The World’s End (2013)

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The “Cornetto” trilogy has always been about humour, heart, and homage. And even though it’s been six long years since we last visited a quirky, enthralling, and action-packed world created by Simon Pegg and Edgar Wright…”The World’s End” was well worth the wait. That being said, the fact that Pegg, Wright, and company were able to pull it off is no surprise at all. It’s simply a rarity for a trilogy to be so evenly brilliant, so skepticism is understandable. Nevertheless, “The World’s End” is a fitting conclusion to such a fantastical series. Undoubtedly, it’s sad to see one of the most critically and all-around successful trilogies come to a close…but much like our way of life, nothing lasts forever. “The World’s End” is a superlative finale to a near-perfect trilogy and while not as strong as “Shaun of the Dead” and “Hot Fuzz,” it isn’t far off…

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Gary King (Pegg) is somewhat of a low-life and a borderline alcoholic. One day, having been reminded of his youth and happier times. Gary sets out to track down his old friends in order to convince them to complete a pub crawl they all failed to accomplish when they were younger. Upon successfully persuading Peter (Marsen), O-Man (Freeman), Steven (Considine), and Andy (Frost) to accompany him on this idiotic journey, the crew head back to their hometown of Newton Haven. After the group finishes up the first few pints, they begin to realize that something is amiss. However, deciding to carry on, Gary and his pals soon come to terms that this night will not go as originally planned.

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For all of it’s playful hilarity and jaw-dropping action, I don’t think the public expected “The World’s End” to be so decidedly earnest, disheartening, and tragic. Without question, it’s the most serious and honest chapter of the trilogy. After removing layer upon layer of relatable fears and experiences, such as dissipating youth and failed relationships, not to mention the triviality and flaws of the human race. It’s quite upsetting to realize how deep and truthful this satirical, bittersweet rabbit hole is. No matter how disingenuous and unfazed this group of pub-crawlers appears to be facing down their impending doom, they reek of mortality, mistakes, vulnerability, and imperfection. That being said, the final confrontation, themes, and the film as a whole is funny and unforgettable. Yet resonates a harsh, inevitable wake-up call.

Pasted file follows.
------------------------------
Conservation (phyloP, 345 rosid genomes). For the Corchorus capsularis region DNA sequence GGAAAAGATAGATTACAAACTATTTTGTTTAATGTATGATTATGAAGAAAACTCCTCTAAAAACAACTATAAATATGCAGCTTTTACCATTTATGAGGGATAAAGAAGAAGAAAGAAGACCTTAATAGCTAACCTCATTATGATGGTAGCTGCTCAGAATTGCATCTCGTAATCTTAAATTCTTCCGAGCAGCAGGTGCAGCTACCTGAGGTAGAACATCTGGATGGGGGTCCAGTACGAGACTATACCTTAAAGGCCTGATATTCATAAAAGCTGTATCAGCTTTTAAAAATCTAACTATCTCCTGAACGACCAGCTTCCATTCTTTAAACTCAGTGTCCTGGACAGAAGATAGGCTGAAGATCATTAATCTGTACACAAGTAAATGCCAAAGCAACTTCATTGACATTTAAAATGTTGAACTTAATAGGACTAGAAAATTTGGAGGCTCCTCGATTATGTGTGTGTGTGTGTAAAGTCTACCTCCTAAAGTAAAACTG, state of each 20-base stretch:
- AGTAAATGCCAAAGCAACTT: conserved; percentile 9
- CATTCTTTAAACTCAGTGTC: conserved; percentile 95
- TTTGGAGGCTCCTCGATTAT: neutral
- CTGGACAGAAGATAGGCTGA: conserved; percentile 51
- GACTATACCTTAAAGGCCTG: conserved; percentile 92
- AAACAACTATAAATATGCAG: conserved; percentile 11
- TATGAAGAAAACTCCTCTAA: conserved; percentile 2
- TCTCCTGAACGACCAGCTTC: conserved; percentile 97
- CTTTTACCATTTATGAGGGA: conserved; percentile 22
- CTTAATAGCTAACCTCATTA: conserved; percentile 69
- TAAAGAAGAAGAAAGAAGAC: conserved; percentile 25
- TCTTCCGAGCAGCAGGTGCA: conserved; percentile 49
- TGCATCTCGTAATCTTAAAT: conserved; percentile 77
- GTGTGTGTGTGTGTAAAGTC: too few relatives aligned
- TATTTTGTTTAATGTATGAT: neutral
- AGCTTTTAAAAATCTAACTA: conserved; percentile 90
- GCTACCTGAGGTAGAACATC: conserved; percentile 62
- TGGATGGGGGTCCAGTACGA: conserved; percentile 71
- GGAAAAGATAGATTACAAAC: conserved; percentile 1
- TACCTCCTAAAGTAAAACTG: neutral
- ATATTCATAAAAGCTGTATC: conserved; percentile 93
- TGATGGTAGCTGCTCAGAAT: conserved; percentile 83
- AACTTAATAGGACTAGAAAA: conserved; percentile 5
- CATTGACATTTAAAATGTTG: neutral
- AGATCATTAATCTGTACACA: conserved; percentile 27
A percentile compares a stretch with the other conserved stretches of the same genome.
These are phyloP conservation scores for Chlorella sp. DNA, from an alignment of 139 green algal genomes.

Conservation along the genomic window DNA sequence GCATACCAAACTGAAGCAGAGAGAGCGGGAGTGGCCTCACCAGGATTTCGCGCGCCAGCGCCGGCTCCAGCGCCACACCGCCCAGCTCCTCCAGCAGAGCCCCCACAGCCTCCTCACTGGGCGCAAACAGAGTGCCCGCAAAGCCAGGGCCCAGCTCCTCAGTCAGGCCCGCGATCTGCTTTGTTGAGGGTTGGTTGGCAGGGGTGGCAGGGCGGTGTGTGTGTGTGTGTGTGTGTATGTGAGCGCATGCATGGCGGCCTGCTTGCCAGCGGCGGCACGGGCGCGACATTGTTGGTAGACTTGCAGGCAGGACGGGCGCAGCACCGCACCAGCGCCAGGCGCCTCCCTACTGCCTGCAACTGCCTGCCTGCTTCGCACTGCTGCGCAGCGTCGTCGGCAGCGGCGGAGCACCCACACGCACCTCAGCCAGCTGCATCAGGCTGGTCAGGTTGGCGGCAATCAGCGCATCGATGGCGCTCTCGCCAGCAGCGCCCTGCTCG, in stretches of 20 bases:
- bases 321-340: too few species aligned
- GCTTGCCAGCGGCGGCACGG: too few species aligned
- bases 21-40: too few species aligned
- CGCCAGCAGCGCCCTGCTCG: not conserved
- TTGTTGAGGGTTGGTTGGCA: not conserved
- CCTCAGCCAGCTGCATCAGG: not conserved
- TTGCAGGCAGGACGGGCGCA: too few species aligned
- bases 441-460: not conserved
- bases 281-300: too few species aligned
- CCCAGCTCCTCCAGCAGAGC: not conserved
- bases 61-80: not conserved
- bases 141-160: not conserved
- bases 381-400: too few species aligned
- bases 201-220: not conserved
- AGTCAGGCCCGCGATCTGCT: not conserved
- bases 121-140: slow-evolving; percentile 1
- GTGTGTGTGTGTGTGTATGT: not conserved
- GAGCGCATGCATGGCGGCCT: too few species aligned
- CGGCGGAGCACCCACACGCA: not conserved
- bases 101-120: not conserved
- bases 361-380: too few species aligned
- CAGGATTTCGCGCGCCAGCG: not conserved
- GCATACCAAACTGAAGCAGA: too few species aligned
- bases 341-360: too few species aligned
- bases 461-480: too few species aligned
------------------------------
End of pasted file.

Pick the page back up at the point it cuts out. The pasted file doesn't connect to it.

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Perhaps the most important thing about “The World’s End” is that it didn’t let the previous entries down. Granted, it is somewhat a blend of the first two entries, brandishing similar plot points and themes. In addition, the premises and specific style of the “Cornetto” trilogy is becoming a bit stale and a tad bit predictable. That being said, “The World’s End’s” candidness, fresh comedy, and fast-paced violence is enough to differentiate it from the others. Each entry carries its own merit and traits that make them like no other. It feels like the right time for Wright and company to move on and bring to fruition their bright, limitless futures. With the “Cornetto” trilogy, Nick Frost, Simon Pegg, and Edgar Wright have created something that is truly invaluable, priceless… They should take unmeasurable pride in what they have accomplished.